placed inside the body near the cancer

        Targeted Drug Therapy – Targeted therapies are newer cancer treatments that
         work by targeting specific abnormalities in cancer cells. Targeted therapy options
         for treating lung cancer include:
             o Bevacizumab (Avastin). Bevacizumab stops a tumor from creating a new
                 blood supply. Blood vessels that connect to tumors can supply oxygen and
                 nutrients to the tumor, allowing it to grow. Bevacizumab is usually used in
                 combination with chemotherapy and is approved for advanced and
                 recurrent non-small cell lung cancer. Bevacizumab carries a risk of
                 bleeding, blood clots and high blood pressure.
             o Erlotinib (Tarceva). Erlotinib blocks chemicals that signal the cancer
                 cells to grow and divide. Erlotinib is approved for people with advanced
                 and recurrent non-small cell lung cancer that haven't been helped by
                 chemotherapy. Erlotinib side effects include a skin rash and diarrhea.

                   Treatment options for non-small cell lung cancers
Stage       Common options
I           Surgery, sometimes chemotherapy
II          Surgery, chemotherapy, radiation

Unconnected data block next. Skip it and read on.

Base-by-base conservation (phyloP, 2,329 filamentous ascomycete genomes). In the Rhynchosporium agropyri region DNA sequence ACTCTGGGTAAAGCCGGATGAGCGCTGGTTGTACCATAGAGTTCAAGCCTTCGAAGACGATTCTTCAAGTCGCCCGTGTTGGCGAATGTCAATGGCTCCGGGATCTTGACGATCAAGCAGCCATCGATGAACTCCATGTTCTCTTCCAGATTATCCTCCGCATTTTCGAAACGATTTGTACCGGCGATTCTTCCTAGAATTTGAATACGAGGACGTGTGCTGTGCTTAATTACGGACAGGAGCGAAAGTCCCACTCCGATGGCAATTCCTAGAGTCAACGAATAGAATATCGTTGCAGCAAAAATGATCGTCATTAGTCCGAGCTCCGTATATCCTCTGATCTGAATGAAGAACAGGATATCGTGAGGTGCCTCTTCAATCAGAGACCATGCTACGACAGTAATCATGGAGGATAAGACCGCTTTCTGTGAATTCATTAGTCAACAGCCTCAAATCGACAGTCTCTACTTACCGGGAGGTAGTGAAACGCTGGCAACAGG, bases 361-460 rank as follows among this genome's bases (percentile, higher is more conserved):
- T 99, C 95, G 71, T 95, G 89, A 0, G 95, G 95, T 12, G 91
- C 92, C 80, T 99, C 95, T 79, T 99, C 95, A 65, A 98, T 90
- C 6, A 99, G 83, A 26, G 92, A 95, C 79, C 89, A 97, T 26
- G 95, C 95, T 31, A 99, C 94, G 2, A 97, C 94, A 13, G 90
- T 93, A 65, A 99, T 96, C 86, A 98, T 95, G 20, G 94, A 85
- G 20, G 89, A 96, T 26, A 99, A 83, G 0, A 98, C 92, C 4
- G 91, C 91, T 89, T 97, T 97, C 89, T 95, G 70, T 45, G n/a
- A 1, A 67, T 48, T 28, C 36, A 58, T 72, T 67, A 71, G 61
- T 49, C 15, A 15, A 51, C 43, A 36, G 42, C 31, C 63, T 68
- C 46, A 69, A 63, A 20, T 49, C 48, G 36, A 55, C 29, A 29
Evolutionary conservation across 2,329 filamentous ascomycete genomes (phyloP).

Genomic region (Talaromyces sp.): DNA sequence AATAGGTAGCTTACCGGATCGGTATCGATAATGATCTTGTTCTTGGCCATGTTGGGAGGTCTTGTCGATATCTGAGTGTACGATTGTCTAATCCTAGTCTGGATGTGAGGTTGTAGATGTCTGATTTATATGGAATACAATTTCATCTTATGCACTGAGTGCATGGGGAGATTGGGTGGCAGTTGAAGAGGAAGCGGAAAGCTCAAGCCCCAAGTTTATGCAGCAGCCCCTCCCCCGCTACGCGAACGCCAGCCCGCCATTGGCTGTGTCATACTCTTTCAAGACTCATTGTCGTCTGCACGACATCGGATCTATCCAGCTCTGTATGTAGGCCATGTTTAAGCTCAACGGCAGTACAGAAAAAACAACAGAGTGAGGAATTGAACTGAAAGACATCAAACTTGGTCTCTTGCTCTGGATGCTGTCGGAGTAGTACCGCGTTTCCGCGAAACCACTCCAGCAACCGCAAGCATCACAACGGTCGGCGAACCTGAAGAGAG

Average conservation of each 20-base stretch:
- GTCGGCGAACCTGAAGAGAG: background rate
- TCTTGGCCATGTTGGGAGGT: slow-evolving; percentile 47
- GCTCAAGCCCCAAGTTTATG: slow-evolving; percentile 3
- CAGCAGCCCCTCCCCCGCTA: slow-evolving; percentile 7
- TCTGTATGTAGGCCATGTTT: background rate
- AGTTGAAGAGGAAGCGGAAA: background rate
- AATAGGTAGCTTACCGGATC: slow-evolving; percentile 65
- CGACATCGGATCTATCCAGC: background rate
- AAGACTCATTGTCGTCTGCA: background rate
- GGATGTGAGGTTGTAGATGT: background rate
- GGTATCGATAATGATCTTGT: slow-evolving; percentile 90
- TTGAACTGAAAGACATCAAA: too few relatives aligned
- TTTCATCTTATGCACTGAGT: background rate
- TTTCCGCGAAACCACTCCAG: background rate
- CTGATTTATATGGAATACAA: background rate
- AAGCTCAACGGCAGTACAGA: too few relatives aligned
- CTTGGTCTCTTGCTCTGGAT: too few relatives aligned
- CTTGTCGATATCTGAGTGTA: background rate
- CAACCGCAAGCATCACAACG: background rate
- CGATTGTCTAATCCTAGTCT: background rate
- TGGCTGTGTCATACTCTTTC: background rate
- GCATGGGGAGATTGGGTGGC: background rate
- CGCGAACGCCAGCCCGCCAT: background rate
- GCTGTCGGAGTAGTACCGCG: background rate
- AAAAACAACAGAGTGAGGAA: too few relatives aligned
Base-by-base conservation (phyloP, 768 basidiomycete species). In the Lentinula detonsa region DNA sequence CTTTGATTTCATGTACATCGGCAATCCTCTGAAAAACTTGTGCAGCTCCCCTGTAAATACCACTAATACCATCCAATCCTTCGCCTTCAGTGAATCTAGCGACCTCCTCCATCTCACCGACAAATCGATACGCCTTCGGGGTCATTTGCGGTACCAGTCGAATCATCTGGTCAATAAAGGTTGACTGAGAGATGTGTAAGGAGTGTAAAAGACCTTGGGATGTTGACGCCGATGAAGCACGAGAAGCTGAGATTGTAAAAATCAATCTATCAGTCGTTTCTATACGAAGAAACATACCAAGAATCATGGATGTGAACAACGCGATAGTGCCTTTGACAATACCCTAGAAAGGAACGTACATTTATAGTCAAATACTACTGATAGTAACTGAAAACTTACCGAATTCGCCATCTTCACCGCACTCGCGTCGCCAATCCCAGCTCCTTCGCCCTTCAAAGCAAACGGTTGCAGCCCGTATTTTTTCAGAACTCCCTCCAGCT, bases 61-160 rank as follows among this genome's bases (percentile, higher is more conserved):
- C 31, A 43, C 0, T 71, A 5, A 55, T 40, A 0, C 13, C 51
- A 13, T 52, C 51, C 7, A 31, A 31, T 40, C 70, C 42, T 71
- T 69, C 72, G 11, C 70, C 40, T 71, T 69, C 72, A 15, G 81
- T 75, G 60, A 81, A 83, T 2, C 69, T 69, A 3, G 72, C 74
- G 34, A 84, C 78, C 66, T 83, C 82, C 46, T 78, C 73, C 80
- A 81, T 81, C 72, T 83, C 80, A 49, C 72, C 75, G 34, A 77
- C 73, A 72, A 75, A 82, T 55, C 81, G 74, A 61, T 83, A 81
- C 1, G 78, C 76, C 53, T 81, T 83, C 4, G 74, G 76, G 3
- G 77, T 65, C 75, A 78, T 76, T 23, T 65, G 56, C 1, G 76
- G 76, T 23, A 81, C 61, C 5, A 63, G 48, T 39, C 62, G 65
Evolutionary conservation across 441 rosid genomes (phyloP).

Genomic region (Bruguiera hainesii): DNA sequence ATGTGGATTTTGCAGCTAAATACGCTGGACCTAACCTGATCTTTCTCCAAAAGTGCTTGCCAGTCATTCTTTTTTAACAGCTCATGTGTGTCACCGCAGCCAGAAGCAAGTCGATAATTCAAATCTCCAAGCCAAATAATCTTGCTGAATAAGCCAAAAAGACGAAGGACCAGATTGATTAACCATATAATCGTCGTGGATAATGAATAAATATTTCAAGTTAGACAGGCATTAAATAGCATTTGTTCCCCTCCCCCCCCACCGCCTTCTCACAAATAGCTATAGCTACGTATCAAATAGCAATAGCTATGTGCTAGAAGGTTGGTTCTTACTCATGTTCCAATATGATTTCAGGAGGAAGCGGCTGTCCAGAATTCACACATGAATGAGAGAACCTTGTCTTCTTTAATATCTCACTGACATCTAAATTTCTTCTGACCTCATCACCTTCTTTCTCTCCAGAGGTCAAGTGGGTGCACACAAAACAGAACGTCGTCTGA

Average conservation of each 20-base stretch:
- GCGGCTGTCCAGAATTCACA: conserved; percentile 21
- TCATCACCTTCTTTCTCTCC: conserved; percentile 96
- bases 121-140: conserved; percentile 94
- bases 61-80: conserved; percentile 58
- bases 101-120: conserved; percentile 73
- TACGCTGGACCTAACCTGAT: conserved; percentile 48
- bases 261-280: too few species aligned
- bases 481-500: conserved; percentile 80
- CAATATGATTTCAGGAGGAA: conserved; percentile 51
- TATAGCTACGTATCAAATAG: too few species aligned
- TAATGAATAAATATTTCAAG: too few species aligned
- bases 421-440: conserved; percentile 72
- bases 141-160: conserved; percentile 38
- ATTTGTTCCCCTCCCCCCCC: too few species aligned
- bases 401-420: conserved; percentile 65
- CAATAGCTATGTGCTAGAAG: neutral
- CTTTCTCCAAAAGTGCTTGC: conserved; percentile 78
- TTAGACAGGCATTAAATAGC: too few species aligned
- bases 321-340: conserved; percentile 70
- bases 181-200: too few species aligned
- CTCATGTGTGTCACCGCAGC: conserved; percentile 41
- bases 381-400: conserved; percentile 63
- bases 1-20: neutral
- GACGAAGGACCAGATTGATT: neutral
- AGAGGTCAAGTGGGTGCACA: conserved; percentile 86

Combined chemotherapy and radiation, sometimes surgery based on results of
IIIB        Chemotherapy, sometimes radiation
IV          Chemotherapy, targeted drug therapy, clinical trials, supportive care
                      Treatment options for small cell lung cancers
Stage       Common options
Limited     Combined chemotherapy and radiation, sometimes surgery
Extensive Chemotherapy, clinical trials, supportive care


There's no sure way to prevent lung cancer, but you can reduce your risk if you:

        Don't smoke
        Stop smoking
        Avoid secondhand smokeTest your home for radon
        Avoid carcinogens at work
        Eat a diet full of fruits and vegetables
        Drink alcohol in moderation, if at all
        Exercise


        New or changing cough, dyspnea, wheezing, excessive sputum production,